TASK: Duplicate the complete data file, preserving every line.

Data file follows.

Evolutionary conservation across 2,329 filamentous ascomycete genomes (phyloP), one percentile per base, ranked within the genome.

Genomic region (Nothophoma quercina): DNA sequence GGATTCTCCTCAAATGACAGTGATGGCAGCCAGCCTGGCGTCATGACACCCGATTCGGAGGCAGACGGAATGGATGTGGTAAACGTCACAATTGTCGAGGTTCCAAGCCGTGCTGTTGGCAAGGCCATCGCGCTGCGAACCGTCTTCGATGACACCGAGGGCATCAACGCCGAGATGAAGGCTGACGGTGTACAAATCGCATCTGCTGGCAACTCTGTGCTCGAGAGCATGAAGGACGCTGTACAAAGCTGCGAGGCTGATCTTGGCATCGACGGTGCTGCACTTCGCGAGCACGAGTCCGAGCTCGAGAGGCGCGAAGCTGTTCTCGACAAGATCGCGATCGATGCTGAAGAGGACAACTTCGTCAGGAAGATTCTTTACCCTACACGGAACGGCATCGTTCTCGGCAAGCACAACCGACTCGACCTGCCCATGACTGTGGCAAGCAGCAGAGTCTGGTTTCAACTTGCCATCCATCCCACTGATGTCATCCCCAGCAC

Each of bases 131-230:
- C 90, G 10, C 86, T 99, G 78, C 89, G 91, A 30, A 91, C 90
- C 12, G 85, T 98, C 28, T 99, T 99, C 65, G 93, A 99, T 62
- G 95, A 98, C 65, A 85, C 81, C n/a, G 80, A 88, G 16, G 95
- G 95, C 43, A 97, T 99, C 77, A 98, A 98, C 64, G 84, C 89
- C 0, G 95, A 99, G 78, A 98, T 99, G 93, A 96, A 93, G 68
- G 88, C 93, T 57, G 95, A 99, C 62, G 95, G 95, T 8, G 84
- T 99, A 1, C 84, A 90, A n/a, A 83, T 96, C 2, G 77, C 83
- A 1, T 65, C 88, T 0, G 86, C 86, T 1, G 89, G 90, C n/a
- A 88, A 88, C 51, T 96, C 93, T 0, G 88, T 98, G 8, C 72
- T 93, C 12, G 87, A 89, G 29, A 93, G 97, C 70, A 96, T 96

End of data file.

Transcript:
Evolutionary conservation across 2,329 filamentous ascomycete genomes (phyloP), one percentile per base, ranked within the genome.

Genomic region (Nothophoma quercina): DNA sequence GGATTCTCCTCAAATGACAGTGATGGCAGCCAGCCTGGCGTCATGACACCCGATTCGGAGGCAGACGGAATGGATGTGGTAAACGTCACAATTGTCGAGGTTCCAAGCCGTGCTGTTGGCAAGGCCATCGCGCTGCGAACCGTCTTCGATGACACCGAGGGCATCAACGCCGAGATGAAGGCTGACGGTGTACAAATCGCATCTGCTGGCAACTCTGTGCTCGAGAGCATGAAGGACGCTGTACAAAGCTGCGAGGCTGATCTTGGCATCGACGGTGCTGCACTTCGCGAGCACGAGTCCGAGCTCGAGAGGCGCGAAGCTGTTCTCGACAAGATCGCGATCGATGCTGAAGAGGACAACTTCGTCAGGAAGATTCTTTACCCTACACGGAACGGCATCGTTCTCGGCAAGCACAACCGACTCGACCTGCCCATGACTGTGGCAAGCAGCAGAGTCTGGTTTCAACTTGCCATCCATCCCACTGATGTCATCCCCAGCAC

Each of bases 131-230:
- C 90, G 10, C 86, T 99, G 78, C 89, G 91, A 30, A 91, C 90
- C 12, G 85, T 98, C 28, T 99, T 99, C 65, G 93, A 99, T 62
- G 95, A 98, C 65, A 85, C 81, C n/a, G 80, A 88, G 16, G 95
- G 95, C 43, A 97, T 99, C 77, A 98, A 98, C 64, G 84, C 89
- C 0, G 95, A 99, G 78, A 98, T 99, G 93, A 96, A 93, G 68
- G 88, C 93, T 57, G 95, A 99, C 62, G 95, G 95, T 8, G 84
- T 99, A 1, C 84, A 90, A n/a, A 83, T 96, C 2, G 77, C 83
- A 1, T 65, C 88, T 0, G 86, C 86, T 1, G 89, G 90, C n/a
- A 88, A 88, C 51, T 96, C 93, T 0, G 88, T 98, G 8, C 72
- T 93, C 12, G 87, A 89, G 29, A 93, G 97, C 70, A 96, T 96